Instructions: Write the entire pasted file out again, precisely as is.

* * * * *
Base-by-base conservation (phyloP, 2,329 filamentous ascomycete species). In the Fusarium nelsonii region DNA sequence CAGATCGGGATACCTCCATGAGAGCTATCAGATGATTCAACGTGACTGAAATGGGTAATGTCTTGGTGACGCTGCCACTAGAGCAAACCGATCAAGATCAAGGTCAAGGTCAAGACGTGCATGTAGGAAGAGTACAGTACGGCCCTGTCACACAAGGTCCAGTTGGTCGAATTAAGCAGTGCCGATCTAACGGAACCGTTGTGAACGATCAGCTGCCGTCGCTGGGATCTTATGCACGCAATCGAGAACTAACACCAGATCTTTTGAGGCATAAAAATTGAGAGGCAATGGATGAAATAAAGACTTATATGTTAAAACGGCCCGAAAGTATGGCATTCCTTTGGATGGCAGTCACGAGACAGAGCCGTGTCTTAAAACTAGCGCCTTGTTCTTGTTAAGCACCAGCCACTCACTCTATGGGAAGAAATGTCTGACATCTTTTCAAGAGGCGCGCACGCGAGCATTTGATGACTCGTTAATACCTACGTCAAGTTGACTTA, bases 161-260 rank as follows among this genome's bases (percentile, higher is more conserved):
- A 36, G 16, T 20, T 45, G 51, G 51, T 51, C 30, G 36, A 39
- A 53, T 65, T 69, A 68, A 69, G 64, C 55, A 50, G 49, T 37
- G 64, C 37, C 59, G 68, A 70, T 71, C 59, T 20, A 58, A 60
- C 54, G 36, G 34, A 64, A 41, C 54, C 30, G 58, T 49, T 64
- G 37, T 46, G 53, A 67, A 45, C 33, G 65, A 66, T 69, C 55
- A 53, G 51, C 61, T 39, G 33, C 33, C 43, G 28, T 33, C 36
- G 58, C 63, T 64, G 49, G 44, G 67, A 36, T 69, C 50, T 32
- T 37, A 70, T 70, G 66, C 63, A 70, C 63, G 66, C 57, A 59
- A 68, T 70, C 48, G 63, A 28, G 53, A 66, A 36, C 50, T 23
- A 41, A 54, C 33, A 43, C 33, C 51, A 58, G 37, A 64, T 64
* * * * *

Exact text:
Base-by-base conservation (phyloP, 2,329 filamentous ascomycete species). In the Fusarium nelsonii region DNA sequence CAGATCGGGATACCTCCATGAGAGCTATCAGATGATTCAACGTGACTGAAATGGGTAATGTCTTGGTGACGCTGCCACTAGAGCAAACCGATCAAGATCAAGGTCAAGGTCAAGACGTGCATGTAGGAAGAGTACAGTACGGCCCTGTCACACAAGGTCCAGTTGGTCGAATTAAGCAGTGCCGATCTAACGGAACCGTTGTGAACGATCAGCTGCCGTCGCTGGGATCTTATGCACGCAATCGAGAACTAACACCAGATCTTTTGAGGCATAAAAATTGAGAGGCAATGGATGAAATAAAGACTTATATGTTAAAACGGCCCGAAAGTATGGCATTCCTTTGGATGGCAGTCACGAGACAGAGCCGTGTCTTAAAACTAGCGCCTTGTTCTTGTTAAGCACCAGCCACTCACTCTATGGGAAGAAATGTCTGACATCTTTTCAAGAGGCGCGCACGCGAGCATTTGATGACTCGTTAATACCTACGTCAAGTTGACTTA, bases 161-260 rank as follows among this genome's bases (percentile, higher is more conserved):
- A 36, G 16, T 20, T 45, G 51, G 51, T 51, C 30, G 36, A 39
- A 53, T 65, T 69, A 68, A 69, G 64, C 55, A 50, G 49, T 37
- G 64, C 37, C 59, G 68, A 70, T 71, C 59, T 20, A 58, A 60
- C 54, G 36, G 34, A 64, A 41, C 54, C 30, G 58, T 49, T 64
- G 37, T 46, G 53, A 67, A 45, C 33, G 65, A 66, T 69, C 55
- A 53, G 51, C 61, T 39, G 33, C 33, C 43, G 28, T 33, C 36
- G 58, C 63, T 64, G 49, G 44, G 67, A 36, T 69, C 50, T 32
- T 37, A 70, T 70, G 66, C 63, A 70, C 63, G 66, C 57, A 59
- A 68, T 70, C 48, G 63, A 28, G 53, A 66, A 36, C 50, T 23
- A 41, A 54, C 33, A 43, C 33, C 51, A 58, G 37, A 64, T 64